The Chicago Tribune is in the middle of publishing an investigative series on the safety and effectiveness of chemical flame retardants -- which are used widely in plastic foam upholstery. The first two stories in the series, "Playing with fire," charge that the chemical industry misled consumers and legislators in order to require widespread use of flame retardants. The second story is particular is sure to raise eyebrows. "Big Tobacco wins fire marshals as allies in flame retardant push" charges that the tobacco industry worked behind the scenes to steer the debate away from making cigarettes less hazardous -- and towards requiring wider use of flame retardant chemicals. A primary player in the debate, according to the story, was Peter Sparber, a former Tobacco Institute executive who helped create and steer the National Association of State Fire Marshals. The meat for the report came from tobacco industry documents that became public after cigarette companies settled lawsuits over the health costs of treating smokers, according to the Tribune. Watch for the next two installments in the series on Wednesday and Thursday.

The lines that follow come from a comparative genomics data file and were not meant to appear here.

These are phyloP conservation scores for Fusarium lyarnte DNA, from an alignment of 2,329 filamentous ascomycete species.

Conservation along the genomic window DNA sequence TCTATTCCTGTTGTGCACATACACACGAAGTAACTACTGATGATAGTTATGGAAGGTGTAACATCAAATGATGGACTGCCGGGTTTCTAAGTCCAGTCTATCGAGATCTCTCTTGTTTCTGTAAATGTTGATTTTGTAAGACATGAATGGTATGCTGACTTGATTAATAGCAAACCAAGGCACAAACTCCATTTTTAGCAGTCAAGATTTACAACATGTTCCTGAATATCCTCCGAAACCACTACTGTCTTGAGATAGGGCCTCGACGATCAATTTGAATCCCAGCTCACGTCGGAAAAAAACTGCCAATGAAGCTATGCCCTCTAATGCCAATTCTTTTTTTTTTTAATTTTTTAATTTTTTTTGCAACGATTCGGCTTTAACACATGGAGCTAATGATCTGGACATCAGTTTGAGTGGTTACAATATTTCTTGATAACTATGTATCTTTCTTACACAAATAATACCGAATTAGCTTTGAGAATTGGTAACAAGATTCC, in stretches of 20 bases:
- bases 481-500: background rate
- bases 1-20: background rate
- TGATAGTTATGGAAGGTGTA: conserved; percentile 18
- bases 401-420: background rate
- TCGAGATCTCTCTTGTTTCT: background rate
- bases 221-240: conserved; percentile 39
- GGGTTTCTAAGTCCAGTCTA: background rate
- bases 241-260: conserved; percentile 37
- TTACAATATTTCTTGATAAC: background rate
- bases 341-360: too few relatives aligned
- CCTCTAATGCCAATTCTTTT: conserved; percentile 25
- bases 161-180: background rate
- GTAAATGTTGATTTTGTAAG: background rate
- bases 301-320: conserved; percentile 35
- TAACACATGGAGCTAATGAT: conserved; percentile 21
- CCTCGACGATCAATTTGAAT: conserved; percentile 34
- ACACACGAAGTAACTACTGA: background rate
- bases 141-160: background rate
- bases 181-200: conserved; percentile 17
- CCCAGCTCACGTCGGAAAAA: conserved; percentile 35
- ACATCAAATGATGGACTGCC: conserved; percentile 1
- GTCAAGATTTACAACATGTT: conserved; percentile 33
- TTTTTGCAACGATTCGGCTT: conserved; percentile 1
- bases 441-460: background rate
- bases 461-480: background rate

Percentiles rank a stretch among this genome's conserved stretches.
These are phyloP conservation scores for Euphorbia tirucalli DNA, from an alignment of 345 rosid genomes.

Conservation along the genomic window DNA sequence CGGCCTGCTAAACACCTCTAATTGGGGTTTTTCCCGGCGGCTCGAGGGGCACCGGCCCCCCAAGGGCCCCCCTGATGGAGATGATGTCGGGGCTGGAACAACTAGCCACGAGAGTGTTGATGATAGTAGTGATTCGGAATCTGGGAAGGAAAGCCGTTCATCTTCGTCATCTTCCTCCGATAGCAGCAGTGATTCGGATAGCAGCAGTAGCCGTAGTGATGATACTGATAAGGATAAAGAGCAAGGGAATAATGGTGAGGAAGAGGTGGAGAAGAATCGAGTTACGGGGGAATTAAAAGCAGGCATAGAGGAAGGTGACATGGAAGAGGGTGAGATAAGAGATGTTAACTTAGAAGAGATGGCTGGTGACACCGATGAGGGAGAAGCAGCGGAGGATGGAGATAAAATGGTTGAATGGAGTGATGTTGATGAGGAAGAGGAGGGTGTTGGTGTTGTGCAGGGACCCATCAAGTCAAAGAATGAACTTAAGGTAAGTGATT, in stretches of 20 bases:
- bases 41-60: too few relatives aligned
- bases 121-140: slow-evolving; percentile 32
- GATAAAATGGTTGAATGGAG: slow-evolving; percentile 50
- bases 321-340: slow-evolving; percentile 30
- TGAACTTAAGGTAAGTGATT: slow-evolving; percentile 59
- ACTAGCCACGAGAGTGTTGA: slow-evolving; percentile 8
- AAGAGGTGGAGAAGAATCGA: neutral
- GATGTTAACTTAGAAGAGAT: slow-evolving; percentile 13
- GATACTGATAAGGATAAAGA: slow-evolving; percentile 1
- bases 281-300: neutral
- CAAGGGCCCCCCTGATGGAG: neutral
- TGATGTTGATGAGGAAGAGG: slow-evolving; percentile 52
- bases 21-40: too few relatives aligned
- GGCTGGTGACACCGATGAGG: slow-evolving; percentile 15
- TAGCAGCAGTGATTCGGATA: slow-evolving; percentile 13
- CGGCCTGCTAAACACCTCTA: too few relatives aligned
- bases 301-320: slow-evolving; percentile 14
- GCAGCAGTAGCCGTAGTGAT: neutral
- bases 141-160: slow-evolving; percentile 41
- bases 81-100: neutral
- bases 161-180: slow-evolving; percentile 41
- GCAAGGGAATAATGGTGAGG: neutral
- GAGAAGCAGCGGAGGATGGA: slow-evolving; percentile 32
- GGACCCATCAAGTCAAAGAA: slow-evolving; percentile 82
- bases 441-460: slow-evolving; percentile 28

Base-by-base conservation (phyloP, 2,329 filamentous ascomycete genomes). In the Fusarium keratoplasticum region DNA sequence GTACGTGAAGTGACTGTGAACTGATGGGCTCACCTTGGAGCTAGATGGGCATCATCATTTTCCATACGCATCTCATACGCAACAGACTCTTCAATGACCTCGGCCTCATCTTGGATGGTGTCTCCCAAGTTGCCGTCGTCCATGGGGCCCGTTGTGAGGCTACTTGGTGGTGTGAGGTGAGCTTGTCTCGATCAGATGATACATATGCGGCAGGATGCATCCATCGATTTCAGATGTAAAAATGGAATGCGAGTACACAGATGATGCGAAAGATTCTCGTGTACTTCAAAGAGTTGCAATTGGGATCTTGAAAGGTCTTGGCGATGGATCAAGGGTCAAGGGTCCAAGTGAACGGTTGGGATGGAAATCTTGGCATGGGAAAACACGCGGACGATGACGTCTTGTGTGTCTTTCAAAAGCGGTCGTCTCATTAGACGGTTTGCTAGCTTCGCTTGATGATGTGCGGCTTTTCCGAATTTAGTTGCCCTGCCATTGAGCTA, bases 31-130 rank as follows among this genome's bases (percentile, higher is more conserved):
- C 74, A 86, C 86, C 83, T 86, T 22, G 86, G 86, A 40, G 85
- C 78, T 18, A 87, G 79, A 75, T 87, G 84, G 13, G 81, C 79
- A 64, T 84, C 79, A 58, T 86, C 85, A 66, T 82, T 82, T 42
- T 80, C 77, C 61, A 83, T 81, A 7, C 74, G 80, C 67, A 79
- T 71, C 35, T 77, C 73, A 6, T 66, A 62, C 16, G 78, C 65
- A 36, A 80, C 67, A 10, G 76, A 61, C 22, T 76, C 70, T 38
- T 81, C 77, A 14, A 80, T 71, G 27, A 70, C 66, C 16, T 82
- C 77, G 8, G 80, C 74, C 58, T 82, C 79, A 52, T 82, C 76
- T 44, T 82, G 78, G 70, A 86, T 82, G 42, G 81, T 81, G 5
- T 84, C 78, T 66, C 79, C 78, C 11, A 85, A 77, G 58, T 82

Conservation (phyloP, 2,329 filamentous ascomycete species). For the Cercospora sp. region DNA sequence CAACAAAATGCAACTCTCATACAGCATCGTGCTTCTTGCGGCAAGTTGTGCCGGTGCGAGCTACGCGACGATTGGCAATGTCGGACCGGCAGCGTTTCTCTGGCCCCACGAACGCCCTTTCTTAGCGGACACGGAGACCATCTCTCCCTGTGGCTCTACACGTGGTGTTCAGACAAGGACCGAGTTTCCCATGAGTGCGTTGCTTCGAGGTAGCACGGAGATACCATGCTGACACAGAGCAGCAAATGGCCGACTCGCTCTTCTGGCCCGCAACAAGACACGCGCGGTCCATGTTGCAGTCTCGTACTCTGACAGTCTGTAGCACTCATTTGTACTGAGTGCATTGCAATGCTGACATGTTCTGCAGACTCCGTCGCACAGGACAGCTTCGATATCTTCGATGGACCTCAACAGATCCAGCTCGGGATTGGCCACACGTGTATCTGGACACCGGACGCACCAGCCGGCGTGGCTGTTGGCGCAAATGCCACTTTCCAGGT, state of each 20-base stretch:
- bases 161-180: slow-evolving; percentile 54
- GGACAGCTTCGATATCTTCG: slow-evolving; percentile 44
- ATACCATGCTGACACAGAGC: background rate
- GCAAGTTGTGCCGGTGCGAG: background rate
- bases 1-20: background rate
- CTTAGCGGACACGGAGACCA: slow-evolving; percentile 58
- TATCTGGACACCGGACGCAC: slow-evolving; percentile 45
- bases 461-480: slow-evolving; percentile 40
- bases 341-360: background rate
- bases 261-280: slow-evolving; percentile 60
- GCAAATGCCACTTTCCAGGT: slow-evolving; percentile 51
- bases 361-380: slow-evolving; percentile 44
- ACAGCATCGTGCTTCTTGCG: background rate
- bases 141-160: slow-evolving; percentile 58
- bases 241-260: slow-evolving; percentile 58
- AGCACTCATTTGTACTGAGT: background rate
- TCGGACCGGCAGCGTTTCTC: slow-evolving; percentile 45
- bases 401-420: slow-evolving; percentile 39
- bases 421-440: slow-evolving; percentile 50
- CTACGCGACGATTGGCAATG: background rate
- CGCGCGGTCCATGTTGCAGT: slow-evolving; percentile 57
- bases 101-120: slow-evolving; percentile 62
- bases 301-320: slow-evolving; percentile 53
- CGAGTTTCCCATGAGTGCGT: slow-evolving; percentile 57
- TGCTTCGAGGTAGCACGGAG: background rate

Report links flame retardants and tobacco industry
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